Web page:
Elisa Freinet pointed out that, in a few words, she could sum up Célestin's educational concern: how to give the child a voice! Freinet indeed devoted much of his time, a great deal of his reflection, and several of his writings to this singular aspect. Freinet agrees with other authors of his time or before him. He says that it is not the same to have to express something in a forced way (verbally or in writing), as it is to have to express something out of necessity, interest, or desire. Schoolchildren usually have to write letters, syllables, words, lines, pages, and entire notebooks according to the teacher's mandate. In most cases, they write aspects planned and elaborated in advance by adults. Writing like this is a punishment, and yes, it is!
Something similar happens with oral expression. The pedagogy of silence mandates that the schoolchild should listen to adults and open his or her mouth only when appropriate. Thus, schoolchildren should answer promptly the questions asked by the teacher in an interrogation, for example. They can also break the silence to ask permission to do something or ask questions that do not break with the normality of classwork. Schoolchildren thus become accustomed to saying and repeating names, dates, figures, results, data, definitions, etc.
In school, the student's oral and written expression is subordinated to school programs and textbooks. More often than one might think, children repeat and write things that are unfamiliar to them, that are far removed from them, that does not interest them, much less challenge them. The expression of the word thus conceived and practiced is closely related to the pedagogy of mistrust. It is thought that the child is incapable of constructing his own discourse and that the discourse of adults is imposed on him, in whom he must blindly believe in order to succeed in life.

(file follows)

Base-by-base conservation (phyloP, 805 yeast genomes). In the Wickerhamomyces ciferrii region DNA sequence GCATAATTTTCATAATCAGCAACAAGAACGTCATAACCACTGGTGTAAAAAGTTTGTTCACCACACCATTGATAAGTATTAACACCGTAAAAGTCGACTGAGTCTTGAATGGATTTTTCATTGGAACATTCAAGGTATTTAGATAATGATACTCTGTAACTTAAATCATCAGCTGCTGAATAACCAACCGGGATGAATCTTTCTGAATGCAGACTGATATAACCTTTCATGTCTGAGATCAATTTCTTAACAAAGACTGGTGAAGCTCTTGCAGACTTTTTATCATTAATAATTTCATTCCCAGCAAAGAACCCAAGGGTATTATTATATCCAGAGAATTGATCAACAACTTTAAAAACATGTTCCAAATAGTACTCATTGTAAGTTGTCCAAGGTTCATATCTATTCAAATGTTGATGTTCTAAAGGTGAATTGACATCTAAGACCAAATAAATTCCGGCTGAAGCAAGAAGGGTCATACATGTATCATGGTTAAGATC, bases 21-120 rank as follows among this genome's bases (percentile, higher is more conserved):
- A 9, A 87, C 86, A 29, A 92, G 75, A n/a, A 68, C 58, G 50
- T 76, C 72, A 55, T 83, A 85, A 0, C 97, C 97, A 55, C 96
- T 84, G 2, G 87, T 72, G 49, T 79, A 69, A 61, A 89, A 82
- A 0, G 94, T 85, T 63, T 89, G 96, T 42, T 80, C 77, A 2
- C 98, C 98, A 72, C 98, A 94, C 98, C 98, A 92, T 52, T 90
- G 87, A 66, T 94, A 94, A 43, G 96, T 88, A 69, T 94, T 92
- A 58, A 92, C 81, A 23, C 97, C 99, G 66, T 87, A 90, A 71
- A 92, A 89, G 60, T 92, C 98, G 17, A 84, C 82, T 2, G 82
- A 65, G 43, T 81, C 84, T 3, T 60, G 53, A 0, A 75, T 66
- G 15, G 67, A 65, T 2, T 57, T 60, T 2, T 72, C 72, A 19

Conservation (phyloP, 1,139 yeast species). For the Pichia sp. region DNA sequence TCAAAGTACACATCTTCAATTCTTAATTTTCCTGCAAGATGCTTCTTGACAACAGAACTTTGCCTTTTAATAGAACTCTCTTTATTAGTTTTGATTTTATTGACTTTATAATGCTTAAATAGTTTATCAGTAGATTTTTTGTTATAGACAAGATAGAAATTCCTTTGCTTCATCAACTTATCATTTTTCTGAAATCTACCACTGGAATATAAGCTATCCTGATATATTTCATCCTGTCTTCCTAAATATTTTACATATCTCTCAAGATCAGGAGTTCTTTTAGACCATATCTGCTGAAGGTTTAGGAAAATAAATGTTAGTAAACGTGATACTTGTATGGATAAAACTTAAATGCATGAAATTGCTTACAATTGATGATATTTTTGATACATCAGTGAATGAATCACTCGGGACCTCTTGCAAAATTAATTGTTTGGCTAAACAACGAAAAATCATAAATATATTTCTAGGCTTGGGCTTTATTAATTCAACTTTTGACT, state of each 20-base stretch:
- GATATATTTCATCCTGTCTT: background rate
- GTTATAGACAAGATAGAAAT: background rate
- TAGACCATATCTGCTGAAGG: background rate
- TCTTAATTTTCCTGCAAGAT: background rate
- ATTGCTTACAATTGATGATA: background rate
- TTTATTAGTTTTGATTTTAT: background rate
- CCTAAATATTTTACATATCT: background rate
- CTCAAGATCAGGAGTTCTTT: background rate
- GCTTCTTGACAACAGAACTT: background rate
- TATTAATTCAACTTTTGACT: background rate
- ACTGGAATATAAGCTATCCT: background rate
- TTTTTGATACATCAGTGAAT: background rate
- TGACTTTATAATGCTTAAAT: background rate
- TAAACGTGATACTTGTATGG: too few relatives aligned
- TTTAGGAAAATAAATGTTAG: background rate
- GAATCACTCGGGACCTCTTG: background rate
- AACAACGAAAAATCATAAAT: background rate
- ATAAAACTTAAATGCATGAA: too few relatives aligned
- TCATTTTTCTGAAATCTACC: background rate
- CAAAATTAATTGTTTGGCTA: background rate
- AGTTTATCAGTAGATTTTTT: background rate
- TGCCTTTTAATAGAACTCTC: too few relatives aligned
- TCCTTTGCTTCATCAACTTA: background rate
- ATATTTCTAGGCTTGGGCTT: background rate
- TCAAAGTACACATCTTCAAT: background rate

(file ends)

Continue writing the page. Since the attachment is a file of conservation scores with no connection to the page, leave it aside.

Faced with such a situation, Freinet was concerned with giving the child a voice. He tried and succeeded in getting the children to express, in their own voices and in their own texts, what they needed, what they felt, what they wanted, what they liked, what they were interested in, what pleased them, what satisfied them, etc. But they not only said and wrote these things, but they also expressed what they were fed up with, what bothered them, what they hated, etc. All in a climate of great confidence and freedom, where the important thing was to say or write something that they wanted to communicate, that they needed to share because of its high significance.
In order to make room for the free expression of the child's spoken and written word, Freinet thought of and implemented a large number of school techniques. Therein lies the raison d'être of the school assembly, the school printing press, the free text, the class diary, inter-school correspondence, etc. With Freinet close at hand, through these vital school techniques, children were able to express vividly their spoken and also their written thoughts, written, corrected, illustrated, printed, and bound by the schoolchildren themselves.
As with writing, the teaching of reading is often dead. Children do not read things that interest them, that appeal to them, or that make them tick. Usually, children read texts written by adults who are far removed from the children by rote. Freinet intends, and also achieves, that his students read with passion and, what better, read things written by children, for children, with the language and interests of children. This is also achieved with the free text or by means of interschool correspondence, eagerly awaited by the children, since they find rich and lively information from an equal being, from another lively or restless child.
By Fernando Jiménez Mier y Terán